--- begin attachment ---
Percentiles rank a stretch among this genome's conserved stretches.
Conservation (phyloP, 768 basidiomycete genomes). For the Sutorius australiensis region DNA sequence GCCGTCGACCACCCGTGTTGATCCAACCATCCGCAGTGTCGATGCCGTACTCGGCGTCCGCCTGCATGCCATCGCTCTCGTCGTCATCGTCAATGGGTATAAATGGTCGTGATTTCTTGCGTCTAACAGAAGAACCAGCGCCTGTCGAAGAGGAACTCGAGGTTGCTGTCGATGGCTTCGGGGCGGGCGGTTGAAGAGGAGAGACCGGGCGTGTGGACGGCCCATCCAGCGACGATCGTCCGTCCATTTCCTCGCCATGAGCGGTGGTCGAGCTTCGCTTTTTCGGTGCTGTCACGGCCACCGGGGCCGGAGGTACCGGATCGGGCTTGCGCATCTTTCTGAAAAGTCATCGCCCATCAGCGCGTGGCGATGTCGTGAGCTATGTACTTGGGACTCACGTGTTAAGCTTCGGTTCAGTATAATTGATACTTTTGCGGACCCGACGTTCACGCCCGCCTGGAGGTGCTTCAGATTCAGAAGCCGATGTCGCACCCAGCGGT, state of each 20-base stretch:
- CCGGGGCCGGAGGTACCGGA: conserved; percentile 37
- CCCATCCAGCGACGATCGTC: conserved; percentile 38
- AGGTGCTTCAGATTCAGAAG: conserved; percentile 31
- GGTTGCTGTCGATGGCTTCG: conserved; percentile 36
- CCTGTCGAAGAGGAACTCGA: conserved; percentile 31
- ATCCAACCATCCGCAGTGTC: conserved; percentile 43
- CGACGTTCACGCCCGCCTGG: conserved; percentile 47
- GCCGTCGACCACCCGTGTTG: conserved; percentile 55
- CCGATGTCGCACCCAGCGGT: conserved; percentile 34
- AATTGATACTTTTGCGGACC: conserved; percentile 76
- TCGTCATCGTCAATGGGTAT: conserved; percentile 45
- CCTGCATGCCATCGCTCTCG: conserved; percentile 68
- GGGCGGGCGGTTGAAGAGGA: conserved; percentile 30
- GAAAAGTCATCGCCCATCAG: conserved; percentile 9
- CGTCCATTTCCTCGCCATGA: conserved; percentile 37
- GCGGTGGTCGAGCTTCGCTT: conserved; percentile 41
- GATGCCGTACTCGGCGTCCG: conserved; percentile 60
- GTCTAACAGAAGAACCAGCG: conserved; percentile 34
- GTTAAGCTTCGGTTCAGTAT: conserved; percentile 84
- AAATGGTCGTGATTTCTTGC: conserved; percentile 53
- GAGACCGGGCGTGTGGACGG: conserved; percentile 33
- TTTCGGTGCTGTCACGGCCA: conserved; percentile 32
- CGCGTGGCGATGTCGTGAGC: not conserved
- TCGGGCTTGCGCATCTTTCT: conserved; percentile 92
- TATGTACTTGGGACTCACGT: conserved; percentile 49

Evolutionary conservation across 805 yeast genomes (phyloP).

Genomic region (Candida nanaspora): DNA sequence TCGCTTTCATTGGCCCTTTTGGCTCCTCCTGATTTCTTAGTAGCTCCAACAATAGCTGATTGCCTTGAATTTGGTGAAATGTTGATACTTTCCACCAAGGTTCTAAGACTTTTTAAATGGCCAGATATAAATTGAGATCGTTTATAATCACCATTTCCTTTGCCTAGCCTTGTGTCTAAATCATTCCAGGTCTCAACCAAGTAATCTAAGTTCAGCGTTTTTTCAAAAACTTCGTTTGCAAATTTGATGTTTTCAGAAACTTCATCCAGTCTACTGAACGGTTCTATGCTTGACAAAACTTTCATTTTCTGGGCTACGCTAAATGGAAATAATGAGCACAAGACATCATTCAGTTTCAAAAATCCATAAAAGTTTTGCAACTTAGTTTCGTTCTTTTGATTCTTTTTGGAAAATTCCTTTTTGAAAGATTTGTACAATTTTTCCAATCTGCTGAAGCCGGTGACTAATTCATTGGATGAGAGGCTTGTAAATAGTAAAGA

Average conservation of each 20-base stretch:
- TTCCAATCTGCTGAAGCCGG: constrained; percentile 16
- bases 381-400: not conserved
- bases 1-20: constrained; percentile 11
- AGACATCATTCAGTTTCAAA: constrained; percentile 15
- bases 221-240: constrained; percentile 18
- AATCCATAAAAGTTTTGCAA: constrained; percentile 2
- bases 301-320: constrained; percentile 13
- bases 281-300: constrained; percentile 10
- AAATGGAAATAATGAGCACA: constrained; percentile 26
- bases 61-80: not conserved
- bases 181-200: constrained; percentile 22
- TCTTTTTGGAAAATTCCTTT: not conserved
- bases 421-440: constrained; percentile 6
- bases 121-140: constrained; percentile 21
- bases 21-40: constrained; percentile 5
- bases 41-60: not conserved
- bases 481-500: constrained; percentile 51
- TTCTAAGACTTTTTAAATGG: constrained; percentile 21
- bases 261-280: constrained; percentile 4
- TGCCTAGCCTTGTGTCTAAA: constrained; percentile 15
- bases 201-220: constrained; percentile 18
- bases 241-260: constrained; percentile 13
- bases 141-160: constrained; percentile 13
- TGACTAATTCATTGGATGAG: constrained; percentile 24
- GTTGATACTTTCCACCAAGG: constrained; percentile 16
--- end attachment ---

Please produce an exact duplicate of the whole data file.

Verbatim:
Percentiles rank a stretch among this genome's conserved stretches.
Conservation (phyloP, 768 basidiomycete genomes). For the Sutorius australiensis region DNA sequence GCCGTCGACCACCCGTGTTGATCCAACCATCCGCAGTGTCGATGCCGTACTCGGCGTCCGCCTGCATGCCATCGCTCTCGTCGTCATCGTCAATGGGTATAAATGGTCGTGATTTCTTGCGTCTAACAGAAGAACCAGCGCCTGTCGAAGAGGAACTCGAGGTTGCTGTCGATGGCTTCGGGGCGGGCGGTTGAAGAGGAGAGACCGGGCGTGTGGACGGCCCATCCAGCGACGATCGTCCGTCCATTTCCTCGCCATGAGCGGTGGTCGAGCTTCGCTTTTTCGGTGCTGTCACGGCCACCGGGGCCGGAGGTACCGGATCGGGCTTGCGCATCTTTCTGAAAAGTCATCGCCCATCAGCGCGTGGCGATGTCGTGAGCTATGTACTTGGGACTCACGTGTTAAGCTTCGGTTCAGTATAATTGATACTTTTGCGGACCCGACGTTCACGCCCGCCTGGAGGTGCTTCAGATTCAGAAGCCGATGTCGCACCCAGCGGT, state of each 20-base stretch:
- CCGGGGCCGGAGGTACCGGA: conserved; percentile 37
- CCCATCCAGCGACGATCGTC: conserved; percentile 38
- AGGTGCTTCAGATTCAGAAG: conserved; percentile 31
- GGTTGCTGTCGATGGCTTCG: conserved; percentile 36
- CCTGTCGAAGAGGAACTCGA: conserved; percentile 31
- ATCCAACCATCCGCAGTGTC: conserved; percentile 43
- CGACGTTCACGCCCGCCTGG: conserved; percentile 47
- GCCGTCGACCACCCGTGTTG: conserved; percentile 55
- CCGATGTCGCACCCAGCGGT: conserved; percentile 34
- AATTGATACTTTTGCGGACC: conserved; percentile 76
- TCGTCATCGTCAATGGGTAT: conserved; percentile 45
- CCTGCATGCCATCGCTCTCG: conserved; percentile 68
- GGGCGGGCGGTTGAAGAGGA: conserved; percentile 30
- GAAAAGTCATCGCCCATCAG: conserved; percentile 9
- CGTCCATTTCCTCGCCATGA: conserved; percentile 37
- GCGGTGGTCGAGCTTCGCTT: conserved; percentile 41
- GATGCCGTACTCGGCGTCCG: conserved; percentile 60
- GTCTAACAGAAGAACCAGCG: conserved; percentile 34
- GTTAAGCTTCGGTTCAGTAT: conserved; percentile 84
- AAATGGTCGTGATTTCTTGC: conserved; percentile 53
- GAGACCGGGCGTGTGGACGG: conserved; percentile 33
- TTTCGGTGCTGTCACGGCCA: conserved; percentile 32
- CGCGTGGCGATGTCGTGAGC: not conserved
- TCGGGCTTGCGCATCTTTCT: conserved; percentile 92
- TATGTACTTGGGACTCACGT: conserved; percentile 49

Evolutionary conservation across 805 yeast genomes (phyloP).

Genomic region (Candida nanaspora): DNA sequence TCGCTTTCATTGGCCCTTTTGGCTCCTCCTGATTTCTTAGTAGCTCCAACAATAGCTGATTGCCTTGAATTTGGTGAAATGTTGATACTTTCCACCAAGGTTCTAAGACTTTTTAAATGGCCAGATATAAATTGAGATCGTTTATAATCACCATTTCCTTTGCCTAGCCTTGTGTCTAAATCATTCCAGGTCTCAACCAAGTAATCTAAGTTCAGCGTTTTTTCAAAAACTTCGTTTGCAAATTTGATGTTTTCAGAAACTTCATCCAGTCTACTGAACGGTTCTATGCTTGACAAAACTTTCATTTTCTGGGCTACGCTAAATGGAAATAATGAGCACAAGACATCATTCAGTTTCAAAAATCCATAAAAGTTTTGCAACTTAGTTTCGTTCTTTTGATTCTTTTTGGAAAATTCCTTTTTGAAAGATTTGTACAATTTTTCCAATCTGCTGAAGCCGGTGACTAATTCATTGGATGAGAGGCTTGTAAATAGTAAAGA

Average conservation of each 20-base stretch:
- TTCCAATCTGCTGAAGCCGG: constrained; percentile 16
- bases 381-400: not conserved
- bases 1-20: constrained; percentile 11
- AGACATCATTCAGTTTCAAA: constrained; percentile 15
- bases 221-240: constrained; percentile 18
- AATCCATAAAAGTTTTGCAA: constrained; percentile 2
- bases 301-320: constrained; percentile 13
- bases 281-300: constrained; percentile 10
- AAATGGAAATAATGAGCACA: constrained; percentile 26
- bases 61-80: not conserved
- bases 181-200: constrained; percentile 22
- TCTTTTTGGAAAATTCCTTT: not conserved
- bases 421-440: constrained; percentile 6
- bases 121-140: constrained; percentile 21
- bases 21-40: constrained; percentile 5
- bases 41-60: not conserved
- bases 481-500: constrained; percentile 51
- TTCTAAGACTTTTTAAATGG: constrained; percentile 21
- bases 261-280: constrained; percentile 4
- TGCCTAGCCTTGTGTCTAAA: constrained; percentile 15
- bases 201-220: constrained; percentile 18
- bases 241-260: constrained; percentile 13
- bases 141-160: constrained; percentile 13
- TGACTAATTCATTGGATGAG: constrained; percentile 24
- GTTGATACTTTCCACCAAGG: constrained; percentile 16